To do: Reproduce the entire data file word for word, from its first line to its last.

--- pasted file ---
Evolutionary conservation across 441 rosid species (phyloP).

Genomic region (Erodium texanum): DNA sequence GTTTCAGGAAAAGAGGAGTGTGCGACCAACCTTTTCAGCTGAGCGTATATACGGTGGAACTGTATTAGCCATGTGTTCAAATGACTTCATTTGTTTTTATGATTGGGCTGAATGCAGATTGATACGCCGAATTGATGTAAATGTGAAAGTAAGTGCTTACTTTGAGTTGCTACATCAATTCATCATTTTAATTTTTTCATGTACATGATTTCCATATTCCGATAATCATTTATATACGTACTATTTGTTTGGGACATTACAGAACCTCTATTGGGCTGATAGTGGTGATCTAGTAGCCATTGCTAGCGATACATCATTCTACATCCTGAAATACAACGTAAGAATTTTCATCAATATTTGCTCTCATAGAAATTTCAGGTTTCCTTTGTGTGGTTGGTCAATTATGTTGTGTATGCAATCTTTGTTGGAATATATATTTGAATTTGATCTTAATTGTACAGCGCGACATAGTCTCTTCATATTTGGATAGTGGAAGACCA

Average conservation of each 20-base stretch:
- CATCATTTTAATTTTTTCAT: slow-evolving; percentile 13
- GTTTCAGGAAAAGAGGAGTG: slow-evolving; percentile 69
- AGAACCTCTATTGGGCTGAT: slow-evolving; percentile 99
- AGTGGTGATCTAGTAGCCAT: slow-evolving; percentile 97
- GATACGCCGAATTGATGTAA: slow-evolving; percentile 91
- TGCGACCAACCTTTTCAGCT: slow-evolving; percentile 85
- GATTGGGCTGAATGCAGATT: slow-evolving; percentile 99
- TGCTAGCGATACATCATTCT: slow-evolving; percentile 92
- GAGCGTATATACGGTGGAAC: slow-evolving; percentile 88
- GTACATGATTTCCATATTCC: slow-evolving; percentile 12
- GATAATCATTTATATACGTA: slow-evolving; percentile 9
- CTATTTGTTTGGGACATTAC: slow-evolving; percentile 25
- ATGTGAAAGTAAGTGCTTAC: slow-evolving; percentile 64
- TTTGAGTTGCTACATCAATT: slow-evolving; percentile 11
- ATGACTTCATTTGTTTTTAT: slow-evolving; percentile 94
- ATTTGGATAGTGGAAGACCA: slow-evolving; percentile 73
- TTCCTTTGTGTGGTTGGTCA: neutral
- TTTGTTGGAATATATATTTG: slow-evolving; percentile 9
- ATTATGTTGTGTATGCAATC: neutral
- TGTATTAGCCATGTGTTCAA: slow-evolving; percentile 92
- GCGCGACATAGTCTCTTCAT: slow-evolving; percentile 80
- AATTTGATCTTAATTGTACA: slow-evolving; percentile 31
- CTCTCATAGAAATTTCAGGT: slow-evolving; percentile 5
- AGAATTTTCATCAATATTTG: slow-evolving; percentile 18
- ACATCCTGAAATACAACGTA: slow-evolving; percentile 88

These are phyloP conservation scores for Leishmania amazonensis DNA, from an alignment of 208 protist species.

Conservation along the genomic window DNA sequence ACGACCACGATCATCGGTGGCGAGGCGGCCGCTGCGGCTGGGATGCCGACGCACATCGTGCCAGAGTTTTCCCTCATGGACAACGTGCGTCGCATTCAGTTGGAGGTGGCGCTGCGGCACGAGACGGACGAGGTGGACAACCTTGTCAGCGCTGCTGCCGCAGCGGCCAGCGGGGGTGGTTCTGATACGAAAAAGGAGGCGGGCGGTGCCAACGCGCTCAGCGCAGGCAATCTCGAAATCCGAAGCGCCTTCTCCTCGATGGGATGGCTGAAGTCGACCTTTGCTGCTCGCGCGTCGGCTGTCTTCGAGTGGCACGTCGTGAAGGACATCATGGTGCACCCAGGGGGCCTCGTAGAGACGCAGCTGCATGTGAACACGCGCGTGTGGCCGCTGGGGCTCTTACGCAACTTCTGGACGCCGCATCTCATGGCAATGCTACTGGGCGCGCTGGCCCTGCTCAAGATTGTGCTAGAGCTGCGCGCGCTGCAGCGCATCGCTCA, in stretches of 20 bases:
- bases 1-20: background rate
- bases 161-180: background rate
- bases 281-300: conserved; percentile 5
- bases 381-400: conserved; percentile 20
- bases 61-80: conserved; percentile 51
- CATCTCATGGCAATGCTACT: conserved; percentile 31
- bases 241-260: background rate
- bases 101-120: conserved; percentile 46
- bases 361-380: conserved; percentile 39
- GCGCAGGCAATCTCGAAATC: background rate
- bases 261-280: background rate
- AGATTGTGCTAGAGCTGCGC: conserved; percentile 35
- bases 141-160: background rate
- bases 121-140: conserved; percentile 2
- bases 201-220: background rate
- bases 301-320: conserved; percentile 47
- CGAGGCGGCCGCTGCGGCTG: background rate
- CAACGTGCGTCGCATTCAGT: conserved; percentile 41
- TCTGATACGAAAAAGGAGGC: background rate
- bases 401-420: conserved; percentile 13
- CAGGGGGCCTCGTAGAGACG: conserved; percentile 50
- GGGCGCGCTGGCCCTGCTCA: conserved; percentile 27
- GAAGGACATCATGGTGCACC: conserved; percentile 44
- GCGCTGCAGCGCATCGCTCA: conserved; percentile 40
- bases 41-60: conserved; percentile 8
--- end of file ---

Evolutionary conservation across 441 rosid species (phyloP).

Genomic region (Erodium texanum): DNA sequence GTTTCAGGAAAAGAGGAGTGTGCGACCAACCTTTTCAGCTGAGCGTATATACGGTGGAACTGTATTAGCCATGTGTTCAAATGACTTCATTTGTTTTTATGATTGGGCTGAATGCAGATTGATACGCCGAATTGATGTAAATGTGAAAGTAAGTGCTTACTTTGAGTTGCTACATCAATTCATCATTTTAATTTTTTCATGTACATGATTTCCATATTCCGATAATCATTTATATACGTACTATTTGTTTGGGACATTACAGAACCTCTATTGGGCTGATAGTGGTGATCTAGTAGCCATTGCTAGCGATACATCATTCTACATCCTGAAATACAACGTAAGAATTTTCATCAATATTTGCTCTCATAGAAATTTCAGGTTTCCTTTGTGTGGTTGGTCAATTATGTTGTGTATGCAATCTTTGTTGGAATATATATTTGAATTTGATCTTAATTGTACAGCGCGACATAGTCTCTTCATATTTGGATAGTGGAAGACCA

Average conservation of each 20-base stretch:
- CATCATTTTAATTTTTTCAT: slow-evolving; percentile 13
- GTTTCAGGAAAAGAGGAGTG: slow-evolving; percentile 69
- AGAACCTCTATTGGGCTGAT: slow-evolving; percentile 99
- AGTGGTGATCTAGTAGCCAT: slow-evolving; percentile 97
- GATACGCCGAATTGATGTAA: slow-evolving; percentile 91
- TGCGACCAACCTTTTCAGCT: slow-evolving; percentile 85
- GATTGGGCTGAATGCAGATT: slow-evolving; percentile 99
- TGCTAGCGATACATCATTCT: slow-evolving; percentile 92
- GAGCGTATATACGGTGGAAC: slow-evolving; percentile 88
- GTACATGATTTCCATATTCC: slow-evolving; percentile 12
- GATAATCATTTATATACGTA: slow-evolving; percentile 9
- CTATTTGTTTGGGACATTAC: slow-evolving; percentile 25
- ATGTGAAAGTAAGTGCTTAC: slow-evolving; percentile 64
- TTTGAGTTGCTACATCAATT: slow-evolving; percentile 11
- ATGACTTCATTTGTTTTTAT: slow-evolving; percentile 94
- ATTTGGATAGTGGAAGACCA: slow-evolving; percentile 73
- TTCCTTTGTGTGGTTGGTCA: neutral
- TTTGTTGGAATATATATTTG: slow-evolving; percentile 9
- ATTATGTTGTGTATGCAATC: neutral
- TGTATTAGCCATGTGTTCAA: slow-evolving; percentile 92
- GCGCGACATAGTCTCTTCAT: slow-evolving; percentile 80
- AATTTGATCTTAATTGTACA: slow-evolving; percentile 31
- CTCTCATAGAAATTTCAGGT: slow-evolving; percentile 5
- AGAATTTTCATCAATATTTG: slow-evolving; percentile 18
- ACATCCTGAAATACAACGTA: slow-evolving; percentile 88

These are phyloP conservation scores for Leishmania amazonensis DNA, from an alignment of 208 protist species.

Conservation along the genomic window DNA sequence ACGACCACGATCATCGGTGGCGAGGCGGCCGCTGCGGCTGGGATGCCGACGCACATCGTGCCAGAGTTTTCCCTCATGGACAACGTGCGTCGCATTCAGTTGGAGGTGGCGCTGCGGCACGAGACGGACGAGGTGGACAACCTTGTCAGCGCTGCTGCCGCAGCGGCCAGCGGGGGTGGTTCTGATACGAAAAAGGAGGCGGGCGGTGCCAACGCGCTCAGCGCAGGCAATCTCGAAATCCGAAGCGCCTTCTCCTCGATGGGATGGCTGAAGTCGACCTTTGCTGCTCGCGCGTCGGCTGTCTTCGAGTGGCACGTCGTGAAGGACATCATGGTGCACCCAGGGGGCCTCGTAGAGACGCAGCTGCATGTGAACACGCGCGTGTGGCCGCTGGGGCTCTTACGCAACTTCTGGACGCCGCATCTCATGGCAATGCTACTGGGCGCGCTGGCCCTGCTCAAGATTGTGCTAGAGCTGCGCGCGCTGCAGCGCATCGCTCA, in stretches of 20 bases:
- bases 1-20: background rate
- bases 161-180: background rate
- bases 281-300: conserved; percentile 5
- bases 381-400: conserved; percentile 20
- bases 61-80: conserved; percentile 51
- CATCTCATGGCAATGCTACT: conserved; percentile 31
- bases 241-260: background rate
- bases 101-120: conserved; percentile 46
- bases 361-380: conserved; percentile 39
- GCGCAGGCAATCTCGAAATC: background rate
- bases 261-280: background rate
- AGATTGTGCTAGAGCTGCGC: conserved; percentile 35
- bases 141-160: background rate
- bases 121-140: conserved; percentile 2
- bases 201-220: background rate
- bases 301-320: conserved; percentile 47
- CGAGGCGGCCGCTGCGGCTG: background rate
- CAACGTGCGTCGCATTCAGT: conserved; percentile 41
- TCTGATACGAAAAAGGAGGC: background rate
- bases 401-420: conserved; percentile 13
- CAGGGGGCCTCGTAGAGACG: conserved; percentile 50
- GGGCGCGCTGGCCCTGCTCA: conserved; percentile 27
- GAAGGACATCATGGTGCACC: conserved; percentile 44
- GCGCTGCAGCGCATCGCTCA: conserved; percentile 40
- bases 41-60: conserved; percentile 8